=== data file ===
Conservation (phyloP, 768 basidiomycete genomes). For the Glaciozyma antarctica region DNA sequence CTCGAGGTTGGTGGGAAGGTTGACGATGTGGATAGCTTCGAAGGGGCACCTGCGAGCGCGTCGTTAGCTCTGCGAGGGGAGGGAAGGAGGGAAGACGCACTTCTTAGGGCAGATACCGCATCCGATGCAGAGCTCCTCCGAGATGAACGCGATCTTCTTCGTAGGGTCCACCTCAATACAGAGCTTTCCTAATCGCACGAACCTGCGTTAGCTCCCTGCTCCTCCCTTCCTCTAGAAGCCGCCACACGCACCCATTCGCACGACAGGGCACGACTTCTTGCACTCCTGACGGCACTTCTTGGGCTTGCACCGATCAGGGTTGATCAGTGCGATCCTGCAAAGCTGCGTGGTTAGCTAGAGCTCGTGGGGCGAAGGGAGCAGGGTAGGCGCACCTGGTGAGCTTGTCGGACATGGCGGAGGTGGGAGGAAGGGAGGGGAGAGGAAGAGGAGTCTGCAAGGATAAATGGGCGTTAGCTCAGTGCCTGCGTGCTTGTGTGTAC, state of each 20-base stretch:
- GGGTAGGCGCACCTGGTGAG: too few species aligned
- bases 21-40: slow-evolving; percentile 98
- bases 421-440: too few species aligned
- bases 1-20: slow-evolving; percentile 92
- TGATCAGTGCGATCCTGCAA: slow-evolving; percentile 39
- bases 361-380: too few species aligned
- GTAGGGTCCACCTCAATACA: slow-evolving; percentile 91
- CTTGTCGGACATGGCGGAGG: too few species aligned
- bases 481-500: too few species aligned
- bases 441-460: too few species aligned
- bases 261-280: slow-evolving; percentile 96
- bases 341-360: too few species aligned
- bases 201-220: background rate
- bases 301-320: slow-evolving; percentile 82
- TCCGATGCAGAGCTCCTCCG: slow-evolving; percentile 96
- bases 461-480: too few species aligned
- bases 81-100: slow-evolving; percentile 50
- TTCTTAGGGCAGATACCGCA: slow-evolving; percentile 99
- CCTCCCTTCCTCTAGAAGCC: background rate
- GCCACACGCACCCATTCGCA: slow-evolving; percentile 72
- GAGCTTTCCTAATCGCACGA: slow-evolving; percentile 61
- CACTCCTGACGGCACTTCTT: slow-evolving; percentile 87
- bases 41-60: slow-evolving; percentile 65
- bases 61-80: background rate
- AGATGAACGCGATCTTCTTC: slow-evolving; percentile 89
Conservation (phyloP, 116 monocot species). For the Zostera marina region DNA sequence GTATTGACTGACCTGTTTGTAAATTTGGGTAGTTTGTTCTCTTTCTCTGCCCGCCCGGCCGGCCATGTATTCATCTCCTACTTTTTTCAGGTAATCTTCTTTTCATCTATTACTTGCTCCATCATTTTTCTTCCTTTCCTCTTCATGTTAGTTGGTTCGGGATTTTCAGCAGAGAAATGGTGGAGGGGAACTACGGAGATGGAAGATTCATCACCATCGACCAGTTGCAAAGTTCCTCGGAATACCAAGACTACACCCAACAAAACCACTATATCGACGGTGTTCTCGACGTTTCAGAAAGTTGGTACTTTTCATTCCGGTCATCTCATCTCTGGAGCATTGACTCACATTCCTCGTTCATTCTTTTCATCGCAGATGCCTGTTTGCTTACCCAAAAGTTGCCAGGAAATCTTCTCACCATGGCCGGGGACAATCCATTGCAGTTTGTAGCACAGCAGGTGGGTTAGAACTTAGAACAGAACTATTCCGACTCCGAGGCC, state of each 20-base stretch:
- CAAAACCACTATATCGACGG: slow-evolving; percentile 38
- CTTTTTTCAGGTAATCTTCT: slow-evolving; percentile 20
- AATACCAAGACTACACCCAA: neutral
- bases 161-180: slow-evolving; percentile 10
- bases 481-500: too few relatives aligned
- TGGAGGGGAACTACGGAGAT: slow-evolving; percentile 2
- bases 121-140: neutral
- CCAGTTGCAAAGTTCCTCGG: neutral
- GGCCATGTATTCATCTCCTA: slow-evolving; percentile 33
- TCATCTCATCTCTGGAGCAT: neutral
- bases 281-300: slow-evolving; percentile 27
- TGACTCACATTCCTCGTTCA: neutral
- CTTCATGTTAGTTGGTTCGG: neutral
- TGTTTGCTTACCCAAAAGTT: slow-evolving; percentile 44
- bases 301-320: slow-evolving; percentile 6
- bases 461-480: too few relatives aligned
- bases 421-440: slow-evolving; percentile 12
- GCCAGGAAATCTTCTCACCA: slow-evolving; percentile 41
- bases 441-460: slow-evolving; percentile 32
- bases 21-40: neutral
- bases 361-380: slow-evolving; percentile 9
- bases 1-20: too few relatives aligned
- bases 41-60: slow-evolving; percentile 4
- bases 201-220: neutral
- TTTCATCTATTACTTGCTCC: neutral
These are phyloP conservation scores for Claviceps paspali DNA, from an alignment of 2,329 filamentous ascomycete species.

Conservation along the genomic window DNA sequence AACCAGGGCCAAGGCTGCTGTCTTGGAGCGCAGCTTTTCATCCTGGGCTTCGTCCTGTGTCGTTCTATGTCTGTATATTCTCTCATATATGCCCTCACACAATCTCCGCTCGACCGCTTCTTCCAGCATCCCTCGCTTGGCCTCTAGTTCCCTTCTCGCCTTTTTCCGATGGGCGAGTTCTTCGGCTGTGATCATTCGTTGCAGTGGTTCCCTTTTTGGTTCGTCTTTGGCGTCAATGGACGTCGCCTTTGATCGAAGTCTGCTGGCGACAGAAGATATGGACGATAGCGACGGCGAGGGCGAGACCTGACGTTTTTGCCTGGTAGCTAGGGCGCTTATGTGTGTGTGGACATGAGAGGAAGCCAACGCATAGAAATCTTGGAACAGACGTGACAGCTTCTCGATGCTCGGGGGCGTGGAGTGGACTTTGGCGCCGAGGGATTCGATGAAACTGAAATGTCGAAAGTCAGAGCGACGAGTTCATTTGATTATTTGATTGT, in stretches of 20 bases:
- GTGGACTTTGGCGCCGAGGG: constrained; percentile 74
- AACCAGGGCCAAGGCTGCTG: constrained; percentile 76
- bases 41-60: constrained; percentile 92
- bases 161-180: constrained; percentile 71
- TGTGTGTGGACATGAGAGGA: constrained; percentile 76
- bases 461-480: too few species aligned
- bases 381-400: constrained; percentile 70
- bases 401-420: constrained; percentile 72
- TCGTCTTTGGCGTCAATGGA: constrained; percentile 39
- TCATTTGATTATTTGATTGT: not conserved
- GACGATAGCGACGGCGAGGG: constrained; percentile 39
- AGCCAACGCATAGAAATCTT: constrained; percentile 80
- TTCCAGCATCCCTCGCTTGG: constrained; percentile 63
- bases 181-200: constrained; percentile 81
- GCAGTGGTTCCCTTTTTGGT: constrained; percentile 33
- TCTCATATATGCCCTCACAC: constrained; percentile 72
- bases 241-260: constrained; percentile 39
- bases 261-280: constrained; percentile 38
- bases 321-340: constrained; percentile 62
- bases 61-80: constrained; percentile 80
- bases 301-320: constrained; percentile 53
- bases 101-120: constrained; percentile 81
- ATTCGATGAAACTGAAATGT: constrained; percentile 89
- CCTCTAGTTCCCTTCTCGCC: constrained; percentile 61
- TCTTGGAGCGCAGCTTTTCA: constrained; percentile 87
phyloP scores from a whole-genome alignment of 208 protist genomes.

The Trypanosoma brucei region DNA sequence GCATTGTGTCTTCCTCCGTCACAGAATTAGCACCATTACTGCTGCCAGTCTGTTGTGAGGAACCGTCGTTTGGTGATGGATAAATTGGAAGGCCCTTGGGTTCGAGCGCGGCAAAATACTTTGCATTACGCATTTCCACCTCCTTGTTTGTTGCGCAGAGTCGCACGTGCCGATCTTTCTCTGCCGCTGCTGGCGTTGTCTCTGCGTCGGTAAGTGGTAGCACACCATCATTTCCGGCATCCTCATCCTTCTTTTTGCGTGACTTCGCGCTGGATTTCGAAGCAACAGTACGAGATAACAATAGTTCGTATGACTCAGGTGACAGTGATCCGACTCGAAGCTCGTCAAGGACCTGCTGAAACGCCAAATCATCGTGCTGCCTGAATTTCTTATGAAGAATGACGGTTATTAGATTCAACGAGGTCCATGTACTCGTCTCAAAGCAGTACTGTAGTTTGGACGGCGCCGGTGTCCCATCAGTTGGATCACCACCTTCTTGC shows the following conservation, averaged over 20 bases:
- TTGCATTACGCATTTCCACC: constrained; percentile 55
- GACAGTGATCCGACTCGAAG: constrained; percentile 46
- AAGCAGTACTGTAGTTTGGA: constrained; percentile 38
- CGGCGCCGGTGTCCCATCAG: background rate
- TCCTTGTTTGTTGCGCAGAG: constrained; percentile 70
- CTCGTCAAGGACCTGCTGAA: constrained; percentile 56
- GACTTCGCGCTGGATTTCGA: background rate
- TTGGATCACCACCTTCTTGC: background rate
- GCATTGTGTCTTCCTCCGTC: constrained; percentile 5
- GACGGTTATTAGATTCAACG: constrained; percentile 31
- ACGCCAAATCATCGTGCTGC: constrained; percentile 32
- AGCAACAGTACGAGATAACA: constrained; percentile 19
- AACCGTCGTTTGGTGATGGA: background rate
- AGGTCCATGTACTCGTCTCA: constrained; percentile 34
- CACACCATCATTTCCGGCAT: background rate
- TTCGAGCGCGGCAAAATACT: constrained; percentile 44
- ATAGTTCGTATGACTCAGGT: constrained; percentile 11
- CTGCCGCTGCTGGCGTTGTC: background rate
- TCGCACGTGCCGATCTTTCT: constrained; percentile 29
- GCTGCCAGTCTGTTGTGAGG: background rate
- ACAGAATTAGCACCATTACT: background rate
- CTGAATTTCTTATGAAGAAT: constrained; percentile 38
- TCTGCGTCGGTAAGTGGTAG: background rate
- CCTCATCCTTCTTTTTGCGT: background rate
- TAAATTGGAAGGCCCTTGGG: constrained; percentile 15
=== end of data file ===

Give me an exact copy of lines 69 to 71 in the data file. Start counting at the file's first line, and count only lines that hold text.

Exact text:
- GCAGTGGTTCCCTTTTTGGT: constrained; percentile 33
- TCTCATATATGCCCTCACAC: constrained; percentile 72
- bases 241-260: constrained; percentile 39